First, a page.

City University of Hong Kong, Hong Kong
Miao Dong is currently pursuing PhD in City University of Hong Kong. She has obtained her Bachelor degree from Liaoning University, China, majoring in Ecology and completed her Master degree from Shandong Agricultural University. During three years study, she investigated antioxidant defense system in zebrafish and has 6 publications (3 of 6 are as first author). During her PhD study, she has done research on interaction between innate immune proteins in fish blood and bacteria, also the collection of natural occurring antimicrobial peptides from medaka fish blood. The related manuscript has been submitted to JBC.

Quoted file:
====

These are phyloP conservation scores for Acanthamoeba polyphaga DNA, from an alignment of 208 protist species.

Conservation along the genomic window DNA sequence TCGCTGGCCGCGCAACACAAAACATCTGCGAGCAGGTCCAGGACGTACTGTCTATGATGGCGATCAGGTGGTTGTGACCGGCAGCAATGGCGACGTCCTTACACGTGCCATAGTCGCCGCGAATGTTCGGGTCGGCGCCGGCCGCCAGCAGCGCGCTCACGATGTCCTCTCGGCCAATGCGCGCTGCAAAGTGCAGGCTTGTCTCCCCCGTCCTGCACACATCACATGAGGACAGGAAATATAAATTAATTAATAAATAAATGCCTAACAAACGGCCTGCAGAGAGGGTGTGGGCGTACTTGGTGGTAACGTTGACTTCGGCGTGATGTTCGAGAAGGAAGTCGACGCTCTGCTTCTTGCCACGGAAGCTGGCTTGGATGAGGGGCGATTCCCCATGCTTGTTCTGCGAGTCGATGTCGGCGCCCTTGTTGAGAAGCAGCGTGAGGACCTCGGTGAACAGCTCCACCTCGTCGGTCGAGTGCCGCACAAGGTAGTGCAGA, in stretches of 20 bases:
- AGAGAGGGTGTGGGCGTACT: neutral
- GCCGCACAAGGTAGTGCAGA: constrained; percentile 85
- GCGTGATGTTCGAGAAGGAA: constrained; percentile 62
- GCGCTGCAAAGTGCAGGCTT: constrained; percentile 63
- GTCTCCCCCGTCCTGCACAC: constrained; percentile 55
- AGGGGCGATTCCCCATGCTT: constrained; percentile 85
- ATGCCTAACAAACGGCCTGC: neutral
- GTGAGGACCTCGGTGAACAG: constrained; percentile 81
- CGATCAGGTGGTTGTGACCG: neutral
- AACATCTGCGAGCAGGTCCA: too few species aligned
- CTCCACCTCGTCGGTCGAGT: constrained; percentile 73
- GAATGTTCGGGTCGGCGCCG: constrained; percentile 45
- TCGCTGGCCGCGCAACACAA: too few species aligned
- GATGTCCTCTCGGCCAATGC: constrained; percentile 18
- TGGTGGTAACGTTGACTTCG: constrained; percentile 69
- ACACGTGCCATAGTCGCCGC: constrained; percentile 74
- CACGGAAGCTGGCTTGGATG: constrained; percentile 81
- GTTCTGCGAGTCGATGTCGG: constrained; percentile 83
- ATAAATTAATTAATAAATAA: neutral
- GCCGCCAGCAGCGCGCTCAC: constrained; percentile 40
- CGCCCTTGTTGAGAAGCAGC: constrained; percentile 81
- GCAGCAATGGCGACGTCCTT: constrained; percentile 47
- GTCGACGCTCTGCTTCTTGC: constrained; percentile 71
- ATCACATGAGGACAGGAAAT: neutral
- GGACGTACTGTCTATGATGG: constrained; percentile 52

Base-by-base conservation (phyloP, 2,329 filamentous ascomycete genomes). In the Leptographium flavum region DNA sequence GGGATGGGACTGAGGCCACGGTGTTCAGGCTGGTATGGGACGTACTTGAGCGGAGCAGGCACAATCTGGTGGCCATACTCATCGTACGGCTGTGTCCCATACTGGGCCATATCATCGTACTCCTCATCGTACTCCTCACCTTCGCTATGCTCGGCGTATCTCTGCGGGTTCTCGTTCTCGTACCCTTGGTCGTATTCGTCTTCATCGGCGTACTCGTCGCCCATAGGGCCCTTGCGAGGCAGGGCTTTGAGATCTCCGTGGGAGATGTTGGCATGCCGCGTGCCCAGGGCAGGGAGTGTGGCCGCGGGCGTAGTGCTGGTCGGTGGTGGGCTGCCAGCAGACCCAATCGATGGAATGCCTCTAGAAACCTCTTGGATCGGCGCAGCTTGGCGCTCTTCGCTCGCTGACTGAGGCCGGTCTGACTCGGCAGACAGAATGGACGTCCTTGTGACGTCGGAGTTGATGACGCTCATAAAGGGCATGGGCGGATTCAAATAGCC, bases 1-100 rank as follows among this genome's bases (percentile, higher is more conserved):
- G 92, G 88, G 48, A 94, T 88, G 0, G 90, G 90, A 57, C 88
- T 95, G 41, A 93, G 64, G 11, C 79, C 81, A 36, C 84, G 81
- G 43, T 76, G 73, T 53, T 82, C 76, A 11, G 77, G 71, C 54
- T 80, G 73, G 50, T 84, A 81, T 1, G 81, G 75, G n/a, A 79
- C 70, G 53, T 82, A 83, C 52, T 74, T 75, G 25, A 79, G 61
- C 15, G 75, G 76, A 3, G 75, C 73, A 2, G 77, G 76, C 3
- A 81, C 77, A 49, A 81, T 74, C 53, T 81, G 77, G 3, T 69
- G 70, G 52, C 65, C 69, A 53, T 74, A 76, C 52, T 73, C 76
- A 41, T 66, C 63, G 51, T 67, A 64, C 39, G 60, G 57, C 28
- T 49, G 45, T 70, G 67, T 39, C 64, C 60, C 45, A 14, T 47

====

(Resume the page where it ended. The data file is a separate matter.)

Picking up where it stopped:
The excessive use of antibiotics in aquaculture contributes to the uprising of antibiotic resistance that threatens human health. We explore the innate immunity of fish for naturally occurring antimicrobial factors that can be developed into potential antibiotic agents. Antimicrobial peptides (AMPs) have been studied in many organisms but efforts on the systematic identification of AMPs in fish have been lacking. In this study, we systematically identified naturally occurring peptides in medaka plasma. Blood collected from medaka of different gender, age and infection status were combined and thereby providing a resource of plasma macromolecules under various possible physiological conditions. Peptides under the molecular weight of 3 kDa were fractionated and purified followed by mass spectrometry analysis. In total, 6483 unique peptides were identified against the medaka genome, constituting a database of circulating peptides in this organism. After evaluation with a combination of web based prediction tool and conserved physicochemical properties of AMPs, 83 potential antimicrobial peptides were predicted. One of them, a 13-residue peptide named VPS13D3241-3253, showed broad spectrum toxicity on fish and human pathogenic bacteria (Gram positive or Gram negative) without significant cytotoxicity on mammalian cell lines. Scanning electron microscopy indicated that VPS13D3241-3253 disrupted the cell wall of both Gram positive and negative bacteria. SOS response assay showed that this peptide efficiently induced DNA damage in bacteria. The identification of VPS13D3241-3253 illustrates the feasibility of the proteomic approach in the discovery of potentially novel AMPs from fish. These AMPs will form an important basis for the development of new antibacterial agents in the fishery.
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